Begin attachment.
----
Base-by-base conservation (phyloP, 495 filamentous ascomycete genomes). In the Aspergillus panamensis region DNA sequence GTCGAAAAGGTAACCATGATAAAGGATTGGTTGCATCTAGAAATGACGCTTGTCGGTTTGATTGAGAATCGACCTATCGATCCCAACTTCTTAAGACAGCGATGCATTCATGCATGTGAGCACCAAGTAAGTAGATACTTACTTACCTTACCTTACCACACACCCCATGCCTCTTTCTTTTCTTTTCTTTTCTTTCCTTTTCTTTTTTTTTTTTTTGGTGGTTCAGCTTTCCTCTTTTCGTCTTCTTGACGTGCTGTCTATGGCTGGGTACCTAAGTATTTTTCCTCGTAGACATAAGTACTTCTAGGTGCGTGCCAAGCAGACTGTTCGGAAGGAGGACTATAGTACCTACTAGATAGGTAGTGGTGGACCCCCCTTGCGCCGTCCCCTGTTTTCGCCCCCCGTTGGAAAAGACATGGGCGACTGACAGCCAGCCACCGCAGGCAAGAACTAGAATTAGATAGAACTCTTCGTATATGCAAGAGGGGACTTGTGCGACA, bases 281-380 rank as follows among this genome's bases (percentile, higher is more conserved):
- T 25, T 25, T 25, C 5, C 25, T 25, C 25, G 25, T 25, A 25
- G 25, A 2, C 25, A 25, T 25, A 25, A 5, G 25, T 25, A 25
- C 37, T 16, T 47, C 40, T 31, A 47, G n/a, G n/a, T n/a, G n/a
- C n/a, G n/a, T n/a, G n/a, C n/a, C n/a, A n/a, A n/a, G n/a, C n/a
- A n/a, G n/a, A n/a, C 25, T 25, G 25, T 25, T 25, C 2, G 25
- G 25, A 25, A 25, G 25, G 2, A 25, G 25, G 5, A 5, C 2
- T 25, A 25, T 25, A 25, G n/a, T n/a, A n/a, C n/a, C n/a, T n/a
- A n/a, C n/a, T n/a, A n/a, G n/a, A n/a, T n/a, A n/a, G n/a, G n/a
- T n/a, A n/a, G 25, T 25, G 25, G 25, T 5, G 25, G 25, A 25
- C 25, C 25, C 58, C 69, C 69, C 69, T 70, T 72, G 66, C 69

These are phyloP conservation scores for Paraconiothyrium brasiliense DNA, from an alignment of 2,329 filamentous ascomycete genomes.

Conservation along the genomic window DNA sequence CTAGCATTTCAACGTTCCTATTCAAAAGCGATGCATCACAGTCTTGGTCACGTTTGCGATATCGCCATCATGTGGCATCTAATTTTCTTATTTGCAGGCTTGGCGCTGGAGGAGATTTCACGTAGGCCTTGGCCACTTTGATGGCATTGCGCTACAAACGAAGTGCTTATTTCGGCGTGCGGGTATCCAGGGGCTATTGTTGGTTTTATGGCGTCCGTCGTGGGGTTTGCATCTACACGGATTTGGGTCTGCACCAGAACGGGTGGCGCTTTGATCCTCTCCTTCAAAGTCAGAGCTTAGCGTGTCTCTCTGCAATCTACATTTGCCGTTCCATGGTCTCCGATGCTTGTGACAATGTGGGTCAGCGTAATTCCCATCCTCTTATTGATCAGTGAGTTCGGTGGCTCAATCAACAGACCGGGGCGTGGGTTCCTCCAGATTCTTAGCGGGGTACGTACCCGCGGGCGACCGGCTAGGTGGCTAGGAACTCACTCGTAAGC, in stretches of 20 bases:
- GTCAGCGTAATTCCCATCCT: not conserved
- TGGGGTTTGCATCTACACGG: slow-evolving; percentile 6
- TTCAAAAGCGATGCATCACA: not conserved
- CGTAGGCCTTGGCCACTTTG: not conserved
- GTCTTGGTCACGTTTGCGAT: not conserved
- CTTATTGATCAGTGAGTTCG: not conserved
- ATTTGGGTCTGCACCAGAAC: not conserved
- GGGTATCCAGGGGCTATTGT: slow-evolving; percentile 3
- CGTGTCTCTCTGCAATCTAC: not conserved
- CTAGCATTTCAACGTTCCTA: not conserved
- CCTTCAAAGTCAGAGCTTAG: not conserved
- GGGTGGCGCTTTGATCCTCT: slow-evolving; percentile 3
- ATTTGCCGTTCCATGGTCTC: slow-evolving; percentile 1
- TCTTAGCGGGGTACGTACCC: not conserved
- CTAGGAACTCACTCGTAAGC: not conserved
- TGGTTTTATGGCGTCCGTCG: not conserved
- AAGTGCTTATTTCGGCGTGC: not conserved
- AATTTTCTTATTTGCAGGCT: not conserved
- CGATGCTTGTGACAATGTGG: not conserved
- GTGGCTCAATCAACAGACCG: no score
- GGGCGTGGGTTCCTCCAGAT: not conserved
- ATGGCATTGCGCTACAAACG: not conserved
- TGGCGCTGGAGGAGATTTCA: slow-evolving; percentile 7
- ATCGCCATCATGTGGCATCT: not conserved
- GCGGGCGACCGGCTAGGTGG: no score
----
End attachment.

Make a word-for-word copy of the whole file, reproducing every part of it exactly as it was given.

Base-by-base conservation (phyloP, 495 filamentous ascomycete genomes). In the Aspergillus panamensis region DNA sequence GTCGAAAAGGTAACCATGATAAAGGATTGGTTGCATCTAGAAATGACGCTTGTCGGTTTGATTGAGAATCGACCTATCGATCCCAACTTCTTAAGACAGCGATGCATTCATGCATGTGAGCACCAAGTAAGTAGATACTTACTTACCTTACCTTACCACACACCCCATGCCTCTTTCTTTTCTTTTCTTTTCTTTCCTTTTCTTTTTTTTTTTTTTGGTGGTTCAGCTTTCCTCTTTTCGTCTTCTTGACGTGCTGTCTATGGCTGGGTACCTAAGTATTTTTCCTCGTAGACATAAGTACTTCTAGGTGCGTGCCAAGCAGACTGTTCGGAAGGAGGACTATAGTACCTACTAGATAGGTAGTGGTGGACCCCCCTTGCGCCGTCCCCTGTTTTCGCCCCCCGTTGGAAAAGACATGGGCGACTGACAGCCAGCCACCGCAGGCAAGAACTAGAATTAGATAGAACTCTTCGTATATGCAAGAGGGGACTTGTGCGACA, bases 281-380 rank as follows among this genome's bases (percentile, higher is more conserved):
- T 25, T 25, T 25, C 5, C 25, T 25, C 25, G 25, T 25, A 25
- G 25, A 2, C 25, A 25, T 25, A 25, A 5, G 25, T 25, A 25
- C 37, T 16, T 47, C 40, T 31, A 47, G n/a, G n/a, T n/a, G n/a
- C n/a, G n/a, T n/a, G n/a, C n/a, C n/a, A n/a, A n/a, G n/a, C n/a
- A n/a, G n/a, A n/a, C 25, T 25, G 25, T 25, T 25, C 2, G 25
- G 25, A 25, A 25, G 25, G 2, A 25, G 25, G 5, A 5, C 2
- T 25, A 25, T 25, A 25, G n/a, T n/a, A n/a, C n/a, C n/a, T n/a
- A n/a, C n/a, T n/a, A n/a, G n/a, A n/a, T n/a, A n/a, G n/a, G n/a
- T n/a, A n/a, G 25, T 25, G 25, G 25, T 5, G 25, G 25, A 25
- C 25, C 25, C 58, C 69, C 69, C 69, T 70, T 72, G 66, C 69

These are phyloP conservation scores for Paraconiothyrium brasiliense DNA, from an alignment of 2,329 filamentous ascomycete genomes.

Conservation along the genomic window DNA sequence CTAGCATTTCAACGTTCCTATTCAAAAGCGATGCATCACAGTCTTGGTCACGTTTGCGATATCGCCATCATGTGGCATCTAATTTTCTTATTTGCAGGCTTGGCGCTGGAGGAGATTTCACGTAGGCCTTGGCCACTTTGATGGCATTGCGCTACAAACGAAGTGCTTATTTCGGCGTGCGGGTATCCAGGGGCTATTGTTGGTTTTATGGCGTCCGTCGTGGGGTTTGCATCTACACGGATTTGGGTCTGCACCAGAACGGGTGGCGCTTTGATCCTCTCCTTCAAAGTCAGAGCTTAGCGTGTCTCTCTGCAATCTACATTTGCCGTTCCATGGTCTCCGATGCTTGTGACAATGTGGGTCAGCGTAATTCCCATCCTCTTATTGATCAGTGAGTTCGGTGGCTCAATCAACAGACCGGGGCGTGGGTTCCTCCAGATTCTTAGCGGGGTACGTACCCGCGGGCGACCGGCTAGGTGGCTAGGAACTCACTCGTAAGC, in stretches of 20 bases:
- GTCAGCGTAATTCCCATCCT: not conserved
- TGGGGTTTGCATCTACACGG: slow-evolving; percentile 6
- TTCAAAAGCGATGCATCACA: not conserved
- CGTAGGCCTTGGCCACTTTG: not conserved
- GTCTTGGTCACGTTTGCGAT: not conserved
- CTTATTGATCAGTGAGTTCG: not conserved
- ATTTGGGTCTGCACCAGAAC: not conserved
- GGGTATCCAGGGGCTATTGT: slow-evolving; percentile 3
- CGTGTCTCTCTGCAATCTAC: not conserved
- CTAGCATTTCAACGTTCCTA: not conserved
- CCTTCAAAGTCAGAGCTTAG: not conserved
- GGGTGGCGCTTTGATCCTCT: slow-evolving; percentile 3
- ATTTGCCGTTCCATGGTCTC: slow-evolving; percentile 1
- TCTTAGCGGGGTACGTACCC: not conserved
- CTAGGAACTCACTCGTAAGC: not conserved
- TGGTTTTATGGCGTCCGTCG: not conserved
- AAGTGCTTATTTCGGCGTGC: not conserved
- AATTTTCTTATTTGCAGGCT: not conserved
- CGATGCTTGTGACAATGTGG: not conserved
- GTGGCTCAATCAACAGACCG: no score
- GGGCGTGGGTTCCTCCAGAT: not conserved
- ATGGCATTGCGCTACAAACG: not conserved
- TGGCGCTGGAGGAGATTTCA: slow-evolving; percentile 7
- ATCGCCATCATGTGGCATCT: not conserved
- GCGGGCGACCGGCTAGGTGG: no score